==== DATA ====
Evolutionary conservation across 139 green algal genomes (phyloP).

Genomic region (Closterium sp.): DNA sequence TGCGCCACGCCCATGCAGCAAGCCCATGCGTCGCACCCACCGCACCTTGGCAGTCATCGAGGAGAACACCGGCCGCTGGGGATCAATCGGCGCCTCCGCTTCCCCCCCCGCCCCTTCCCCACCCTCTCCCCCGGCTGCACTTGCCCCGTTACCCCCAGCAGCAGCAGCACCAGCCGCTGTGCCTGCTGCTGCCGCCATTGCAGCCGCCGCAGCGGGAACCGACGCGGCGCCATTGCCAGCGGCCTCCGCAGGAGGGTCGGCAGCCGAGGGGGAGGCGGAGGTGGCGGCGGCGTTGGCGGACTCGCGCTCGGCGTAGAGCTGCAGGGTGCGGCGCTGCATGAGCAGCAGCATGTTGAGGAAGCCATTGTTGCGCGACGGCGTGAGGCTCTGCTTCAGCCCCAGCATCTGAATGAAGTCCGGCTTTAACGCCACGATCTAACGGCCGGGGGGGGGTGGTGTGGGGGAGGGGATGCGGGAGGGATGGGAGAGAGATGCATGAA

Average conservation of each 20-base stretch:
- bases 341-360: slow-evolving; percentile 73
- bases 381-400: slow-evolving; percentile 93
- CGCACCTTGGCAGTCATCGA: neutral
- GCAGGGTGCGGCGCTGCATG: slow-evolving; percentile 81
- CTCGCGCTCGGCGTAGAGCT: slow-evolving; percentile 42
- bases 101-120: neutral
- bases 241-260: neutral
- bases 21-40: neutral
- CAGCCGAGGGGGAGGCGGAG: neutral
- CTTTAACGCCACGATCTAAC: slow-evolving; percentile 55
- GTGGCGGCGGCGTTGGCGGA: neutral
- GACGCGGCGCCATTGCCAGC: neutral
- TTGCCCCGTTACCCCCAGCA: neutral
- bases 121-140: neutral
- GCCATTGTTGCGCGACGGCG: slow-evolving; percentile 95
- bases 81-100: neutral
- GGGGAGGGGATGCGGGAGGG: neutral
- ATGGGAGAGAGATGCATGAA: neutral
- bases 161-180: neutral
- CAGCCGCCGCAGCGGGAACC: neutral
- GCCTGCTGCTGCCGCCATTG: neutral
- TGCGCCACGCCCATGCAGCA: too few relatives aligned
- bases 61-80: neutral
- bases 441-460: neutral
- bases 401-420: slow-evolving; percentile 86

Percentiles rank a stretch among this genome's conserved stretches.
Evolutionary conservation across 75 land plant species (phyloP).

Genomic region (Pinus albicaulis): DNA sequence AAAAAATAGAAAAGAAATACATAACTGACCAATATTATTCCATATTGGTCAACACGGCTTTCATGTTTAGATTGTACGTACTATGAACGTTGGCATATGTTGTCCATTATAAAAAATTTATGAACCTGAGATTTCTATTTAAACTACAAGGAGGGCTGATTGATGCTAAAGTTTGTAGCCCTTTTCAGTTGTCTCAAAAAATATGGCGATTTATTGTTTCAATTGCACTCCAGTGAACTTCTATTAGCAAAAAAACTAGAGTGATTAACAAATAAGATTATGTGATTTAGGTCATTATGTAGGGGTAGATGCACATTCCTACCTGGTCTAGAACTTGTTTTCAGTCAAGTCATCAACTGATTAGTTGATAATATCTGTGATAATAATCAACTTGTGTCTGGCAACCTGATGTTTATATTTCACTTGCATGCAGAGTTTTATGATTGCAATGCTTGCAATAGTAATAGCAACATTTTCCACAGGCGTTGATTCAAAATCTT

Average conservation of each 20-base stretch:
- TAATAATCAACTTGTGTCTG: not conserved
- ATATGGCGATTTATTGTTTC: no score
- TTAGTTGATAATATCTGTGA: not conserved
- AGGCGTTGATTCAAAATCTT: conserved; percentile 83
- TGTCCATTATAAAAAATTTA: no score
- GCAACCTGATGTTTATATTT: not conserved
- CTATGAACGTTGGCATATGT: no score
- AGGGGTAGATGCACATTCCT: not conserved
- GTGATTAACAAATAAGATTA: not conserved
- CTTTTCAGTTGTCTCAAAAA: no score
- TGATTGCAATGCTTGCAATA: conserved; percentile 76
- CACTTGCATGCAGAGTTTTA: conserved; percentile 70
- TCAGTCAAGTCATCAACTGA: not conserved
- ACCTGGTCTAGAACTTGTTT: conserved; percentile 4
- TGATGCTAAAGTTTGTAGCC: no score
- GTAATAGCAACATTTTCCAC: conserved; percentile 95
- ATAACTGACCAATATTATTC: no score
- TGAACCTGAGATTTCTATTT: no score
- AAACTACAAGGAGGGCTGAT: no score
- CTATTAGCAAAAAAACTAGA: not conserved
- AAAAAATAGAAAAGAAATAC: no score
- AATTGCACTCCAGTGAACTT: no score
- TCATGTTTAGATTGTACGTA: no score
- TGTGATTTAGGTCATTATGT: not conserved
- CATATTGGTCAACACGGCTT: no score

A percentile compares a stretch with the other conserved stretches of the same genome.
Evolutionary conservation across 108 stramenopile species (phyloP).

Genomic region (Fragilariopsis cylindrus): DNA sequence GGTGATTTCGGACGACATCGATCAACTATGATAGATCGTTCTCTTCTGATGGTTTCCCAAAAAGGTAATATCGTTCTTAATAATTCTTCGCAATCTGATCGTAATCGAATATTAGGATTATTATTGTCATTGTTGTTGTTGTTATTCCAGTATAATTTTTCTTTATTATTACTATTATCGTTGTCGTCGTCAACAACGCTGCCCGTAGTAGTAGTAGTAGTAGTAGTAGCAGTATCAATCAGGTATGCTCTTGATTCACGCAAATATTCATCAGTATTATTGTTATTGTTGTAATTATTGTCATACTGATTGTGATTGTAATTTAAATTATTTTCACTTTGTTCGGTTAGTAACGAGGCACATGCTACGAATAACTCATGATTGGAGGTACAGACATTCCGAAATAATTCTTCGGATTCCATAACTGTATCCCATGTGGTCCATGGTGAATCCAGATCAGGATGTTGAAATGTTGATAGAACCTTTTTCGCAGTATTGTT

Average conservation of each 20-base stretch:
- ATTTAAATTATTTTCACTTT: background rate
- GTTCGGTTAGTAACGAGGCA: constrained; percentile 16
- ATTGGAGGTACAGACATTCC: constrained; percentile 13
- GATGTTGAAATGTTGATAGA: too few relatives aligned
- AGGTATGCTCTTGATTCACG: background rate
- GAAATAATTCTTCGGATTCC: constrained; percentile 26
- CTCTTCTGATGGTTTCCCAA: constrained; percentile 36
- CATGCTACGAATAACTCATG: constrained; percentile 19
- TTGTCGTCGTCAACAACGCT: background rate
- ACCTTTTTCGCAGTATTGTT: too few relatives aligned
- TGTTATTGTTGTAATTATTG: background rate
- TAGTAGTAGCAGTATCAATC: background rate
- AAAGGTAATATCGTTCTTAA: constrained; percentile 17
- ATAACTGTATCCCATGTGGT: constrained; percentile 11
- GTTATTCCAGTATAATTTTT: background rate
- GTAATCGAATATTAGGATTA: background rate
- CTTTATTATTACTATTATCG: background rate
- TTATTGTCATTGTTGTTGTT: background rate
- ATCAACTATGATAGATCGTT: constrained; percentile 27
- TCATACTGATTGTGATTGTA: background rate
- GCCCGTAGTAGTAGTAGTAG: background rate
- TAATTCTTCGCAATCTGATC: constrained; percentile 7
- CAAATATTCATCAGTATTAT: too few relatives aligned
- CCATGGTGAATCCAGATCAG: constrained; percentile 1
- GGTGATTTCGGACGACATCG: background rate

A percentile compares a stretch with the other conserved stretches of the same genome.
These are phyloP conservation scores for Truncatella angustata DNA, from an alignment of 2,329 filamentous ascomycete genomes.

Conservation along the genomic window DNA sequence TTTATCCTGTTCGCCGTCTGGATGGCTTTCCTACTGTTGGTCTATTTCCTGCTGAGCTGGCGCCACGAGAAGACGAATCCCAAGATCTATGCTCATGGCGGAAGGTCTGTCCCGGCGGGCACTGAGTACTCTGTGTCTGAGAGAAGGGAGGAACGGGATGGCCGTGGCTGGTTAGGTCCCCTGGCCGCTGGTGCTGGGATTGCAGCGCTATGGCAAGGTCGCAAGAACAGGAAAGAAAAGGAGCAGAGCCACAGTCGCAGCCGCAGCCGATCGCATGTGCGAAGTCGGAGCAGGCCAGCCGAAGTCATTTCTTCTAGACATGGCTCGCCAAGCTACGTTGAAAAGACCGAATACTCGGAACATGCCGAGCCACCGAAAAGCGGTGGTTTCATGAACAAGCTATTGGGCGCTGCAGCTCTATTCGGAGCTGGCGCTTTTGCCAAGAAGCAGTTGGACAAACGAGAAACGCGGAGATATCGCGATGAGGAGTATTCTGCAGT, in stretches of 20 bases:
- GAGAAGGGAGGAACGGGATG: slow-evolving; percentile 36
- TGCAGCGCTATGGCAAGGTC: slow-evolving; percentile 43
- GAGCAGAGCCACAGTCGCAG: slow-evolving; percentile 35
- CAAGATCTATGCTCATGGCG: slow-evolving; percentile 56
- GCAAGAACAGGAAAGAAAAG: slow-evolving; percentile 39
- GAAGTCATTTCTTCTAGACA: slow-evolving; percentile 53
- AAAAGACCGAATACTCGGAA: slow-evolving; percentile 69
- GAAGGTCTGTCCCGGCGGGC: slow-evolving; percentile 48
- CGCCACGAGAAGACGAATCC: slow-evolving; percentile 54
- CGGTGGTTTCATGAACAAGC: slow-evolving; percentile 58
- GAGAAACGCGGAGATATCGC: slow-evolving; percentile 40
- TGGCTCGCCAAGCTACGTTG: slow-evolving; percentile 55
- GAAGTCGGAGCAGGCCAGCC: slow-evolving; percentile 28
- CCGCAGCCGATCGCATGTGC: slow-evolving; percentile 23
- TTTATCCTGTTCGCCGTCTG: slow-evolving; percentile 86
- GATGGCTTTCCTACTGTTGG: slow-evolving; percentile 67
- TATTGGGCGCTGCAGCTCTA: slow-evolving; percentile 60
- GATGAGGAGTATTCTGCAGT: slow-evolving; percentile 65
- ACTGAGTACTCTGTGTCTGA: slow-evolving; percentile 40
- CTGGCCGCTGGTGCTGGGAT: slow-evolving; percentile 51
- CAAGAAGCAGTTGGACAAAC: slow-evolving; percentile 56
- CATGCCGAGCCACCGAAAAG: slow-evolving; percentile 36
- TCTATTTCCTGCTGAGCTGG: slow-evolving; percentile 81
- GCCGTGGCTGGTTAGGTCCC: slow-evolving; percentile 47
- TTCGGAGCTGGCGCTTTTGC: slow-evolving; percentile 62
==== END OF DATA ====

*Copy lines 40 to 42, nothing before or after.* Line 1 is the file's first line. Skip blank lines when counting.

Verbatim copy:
- AGGGGTAGATGCACATTCCT: not conserved
- GTGATTAACAAATAAGATTA: not conserved
- CTTTTCAGTTGTCTCAAAAA: no score